This post is a very brief overview of some of the main ideas in the chapter on media effects in John Vivian and Peter J. Maurin’s textbook The Media of Mass Communication. The main content that I ignored was the section on violence in the media. I'll cover that sometime in a future post.
It’s been highly debated how the mass media affect society. This uncertainty might lead some to consider cultural optimization to be too wishy-washy to deserve effective altruist attention. Here are some concrete functions of the media in society, all of which shape a culture's makeup.
- Agenda-Setting By the Media: The media create awareness more than they change attitudes or knowledge. They tell people what to think about, not how to think.
1. Creating Awareness: Awareness precedes concern. The media brings things to our attention, while omitting others.
2. Establishing Priorities: People trust the media to find the most important stories for them. If something is featured in the media, it is given the air of credibility. If a lot of airtime is dedicated to a story, it appears to be even more important.
3. Perpetuating Issues: Similarly, the media can control the perceived importance of news stories by choosing whether to continually focus on them over a long-term time span, or whether to bring them up only once.
- Media-Induced Anxiety and Apathy: Regardless of its content, the centrality of the media in our lives and the sheer quantity of media messages can have mass effects on society.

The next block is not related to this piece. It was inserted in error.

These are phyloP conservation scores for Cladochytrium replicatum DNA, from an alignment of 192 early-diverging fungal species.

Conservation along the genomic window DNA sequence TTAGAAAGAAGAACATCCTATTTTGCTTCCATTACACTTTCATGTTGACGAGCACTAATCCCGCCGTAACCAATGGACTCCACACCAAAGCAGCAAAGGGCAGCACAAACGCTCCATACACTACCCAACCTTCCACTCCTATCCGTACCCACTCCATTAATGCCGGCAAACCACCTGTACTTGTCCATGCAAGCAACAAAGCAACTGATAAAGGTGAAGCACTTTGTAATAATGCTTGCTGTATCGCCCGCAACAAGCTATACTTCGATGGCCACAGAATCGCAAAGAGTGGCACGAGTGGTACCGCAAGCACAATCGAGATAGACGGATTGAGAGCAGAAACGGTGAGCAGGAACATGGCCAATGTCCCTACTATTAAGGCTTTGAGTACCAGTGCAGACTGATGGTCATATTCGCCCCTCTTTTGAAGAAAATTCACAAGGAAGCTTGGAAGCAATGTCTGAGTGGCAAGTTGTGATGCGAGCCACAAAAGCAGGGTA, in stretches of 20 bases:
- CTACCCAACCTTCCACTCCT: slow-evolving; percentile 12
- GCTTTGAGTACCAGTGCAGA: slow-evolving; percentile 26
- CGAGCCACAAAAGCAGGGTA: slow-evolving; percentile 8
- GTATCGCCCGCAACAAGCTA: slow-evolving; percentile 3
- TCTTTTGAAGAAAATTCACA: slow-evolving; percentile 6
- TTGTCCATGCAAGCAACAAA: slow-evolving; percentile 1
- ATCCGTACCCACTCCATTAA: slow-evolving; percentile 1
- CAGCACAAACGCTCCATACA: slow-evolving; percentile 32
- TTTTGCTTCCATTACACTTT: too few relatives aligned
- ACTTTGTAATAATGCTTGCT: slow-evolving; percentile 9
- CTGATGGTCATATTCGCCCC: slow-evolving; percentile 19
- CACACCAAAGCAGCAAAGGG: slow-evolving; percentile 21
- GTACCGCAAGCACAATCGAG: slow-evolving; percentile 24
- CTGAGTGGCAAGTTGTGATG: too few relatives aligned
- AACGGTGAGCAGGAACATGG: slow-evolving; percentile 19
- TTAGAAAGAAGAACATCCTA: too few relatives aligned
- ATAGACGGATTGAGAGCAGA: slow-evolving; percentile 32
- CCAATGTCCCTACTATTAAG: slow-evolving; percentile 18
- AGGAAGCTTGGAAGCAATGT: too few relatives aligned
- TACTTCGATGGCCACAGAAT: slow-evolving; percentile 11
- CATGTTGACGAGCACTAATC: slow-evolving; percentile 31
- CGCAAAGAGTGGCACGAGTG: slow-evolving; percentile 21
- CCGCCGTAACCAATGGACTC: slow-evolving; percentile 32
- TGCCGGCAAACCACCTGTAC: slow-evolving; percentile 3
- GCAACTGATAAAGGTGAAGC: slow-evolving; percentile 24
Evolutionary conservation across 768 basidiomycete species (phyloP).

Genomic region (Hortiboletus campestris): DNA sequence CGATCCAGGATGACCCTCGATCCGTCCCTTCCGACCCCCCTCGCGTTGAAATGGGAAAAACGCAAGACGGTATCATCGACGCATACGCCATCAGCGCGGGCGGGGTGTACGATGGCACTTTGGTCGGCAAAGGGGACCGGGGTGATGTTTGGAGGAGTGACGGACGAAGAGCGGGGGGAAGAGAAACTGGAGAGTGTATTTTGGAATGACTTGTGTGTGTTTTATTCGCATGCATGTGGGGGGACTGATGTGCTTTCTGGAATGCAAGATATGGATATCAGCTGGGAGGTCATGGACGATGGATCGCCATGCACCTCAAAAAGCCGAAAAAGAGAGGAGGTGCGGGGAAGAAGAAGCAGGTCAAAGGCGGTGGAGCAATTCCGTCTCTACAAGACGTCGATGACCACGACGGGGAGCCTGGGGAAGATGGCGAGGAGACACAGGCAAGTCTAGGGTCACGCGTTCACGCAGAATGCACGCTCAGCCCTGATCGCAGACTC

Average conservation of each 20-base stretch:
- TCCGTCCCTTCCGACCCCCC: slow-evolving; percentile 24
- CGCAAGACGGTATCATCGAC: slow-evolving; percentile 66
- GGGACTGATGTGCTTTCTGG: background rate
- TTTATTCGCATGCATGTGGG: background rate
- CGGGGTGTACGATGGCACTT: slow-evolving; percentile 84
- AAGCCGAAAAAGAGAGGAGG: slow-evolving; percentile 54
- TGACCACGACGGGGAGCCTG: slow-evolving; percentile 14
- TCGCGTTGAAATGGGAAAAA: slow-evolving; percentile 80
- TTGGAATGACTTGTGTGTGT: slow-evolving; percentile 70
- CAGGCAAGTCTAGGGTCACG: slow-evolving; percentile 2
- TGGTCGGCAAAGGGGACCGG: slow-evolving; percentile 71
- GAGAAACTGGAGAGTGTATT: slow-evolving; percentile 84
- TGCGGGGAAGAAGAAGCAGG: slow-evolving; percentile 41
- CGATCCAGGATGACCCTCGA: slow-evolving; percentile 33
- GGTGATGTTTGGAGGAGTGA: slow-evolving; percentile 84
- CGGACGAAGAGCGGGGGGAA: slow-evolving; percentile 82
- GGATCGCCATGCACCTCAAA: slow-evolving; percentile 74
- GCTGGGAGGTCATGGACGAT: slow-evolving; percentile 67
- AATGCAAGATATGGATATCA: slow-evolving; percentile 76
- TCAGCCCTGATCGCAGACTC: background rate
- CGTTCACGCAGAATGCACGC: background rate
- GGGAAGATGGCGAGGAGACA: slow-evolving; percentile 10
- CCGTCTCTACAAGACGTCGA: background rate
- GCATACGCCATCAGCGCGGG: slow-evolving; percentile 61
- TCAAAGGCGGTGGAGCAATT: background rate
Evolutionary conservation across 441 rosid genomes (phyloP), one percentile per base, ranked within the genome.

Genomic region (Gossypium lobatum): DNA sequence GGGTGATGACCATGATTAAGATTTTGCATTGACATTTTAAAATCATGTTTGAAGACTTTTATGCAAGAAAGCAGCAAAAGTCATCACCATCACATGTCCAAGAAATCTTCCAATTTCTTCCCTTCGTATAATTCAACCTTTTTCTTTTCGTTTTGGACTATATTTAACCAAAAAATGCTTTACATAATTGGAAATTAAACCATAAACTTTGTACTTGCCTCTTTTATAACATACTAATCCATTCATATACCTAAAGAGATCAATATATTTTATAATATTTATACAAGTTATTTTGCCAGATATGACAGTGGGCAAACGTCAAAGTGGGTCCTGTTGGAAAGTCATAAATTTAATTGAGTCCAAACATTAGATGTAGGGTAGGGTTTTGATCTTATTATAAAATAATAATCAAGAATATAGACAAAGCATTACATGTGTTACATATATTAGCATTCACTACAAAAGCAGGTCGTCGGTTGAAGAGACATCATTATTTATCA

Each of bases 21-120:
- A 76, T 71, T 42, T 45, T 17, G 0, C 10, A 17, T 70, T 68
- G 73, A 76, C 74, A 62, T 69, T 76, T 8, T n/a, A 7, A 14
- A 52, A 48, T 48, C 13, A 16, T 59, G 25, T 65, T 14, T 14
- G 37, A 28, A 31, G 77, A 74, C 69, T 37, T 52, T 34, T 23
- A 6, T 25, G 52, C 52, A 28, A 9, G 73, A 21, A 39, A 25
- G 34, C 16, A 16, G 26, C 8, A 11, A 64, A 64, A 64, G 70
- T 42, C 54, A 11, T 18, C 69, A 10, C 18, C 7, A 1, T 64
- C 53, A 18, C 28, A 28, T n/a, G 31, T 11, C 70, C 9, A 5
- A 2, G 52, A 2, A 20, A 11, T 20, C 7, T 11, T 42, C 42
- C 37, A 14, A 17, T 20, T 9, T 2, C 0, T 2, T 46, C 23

1. Information Anxiety (narcotizing dysfunction): There is so much media content out there that some people become overwhelmed. In response, these people refuse to try sorting through all this information.
2. Media-Induced Passivity: Media fandom can create “couch potatoes,” fueling obsessions at the cost of keeping audiences passive and lazy.
3. Socialization Function: The media helps people fit in with other people by providing them with common experiences, interests, and information.
- Socialization: The media play a strong role in informing people of what’s cool, what’s ethical, what’s normal, and what’s weird in a culture. Media content affects our self-images and social relationships.
1. Media’s Initiating Role: People are born without knowledge of cultural norms and conventions – media content fills that hole by acting as a child’s initiation to their cultural setting.
2. Role Models: People imitate their favourite fictional characters, buy their outfits, quote their catchphrases.
3. Stereotyping: Fictional characters are often reflective of simplistic, one-dimensional identity clichés. The continued reinforcement of these stereotypes in the media can shape views about real people, probably thanks to the availability heuristic.
4. Socialization Via Eavesdropping: In the media, people become privy to conversations that would normally not be taking place in front of them: men “eavesdrop” on women-conversations by watching content targeted at women like Sex and the City, parents can learn about their kids by watching MTV, etc.
- Diversion Function: The mass media can serve as a much-needed escape from everyday life. There are three different types of diversions.
1. Stimulation: The mass media can relieve boredom or accelerating an experience (e.g. adding music to a party).
2. Relaxation: When people are overloaded, they can use the mass media to unwind and relax.
3. Release: Engaging with media content can be cathartic, allowing individuals to release their pent-up emotions.
- Surveillance Function: The media, especially the news, survey the world for useful information to provide audiences. Masses of people pick up their information from media sources.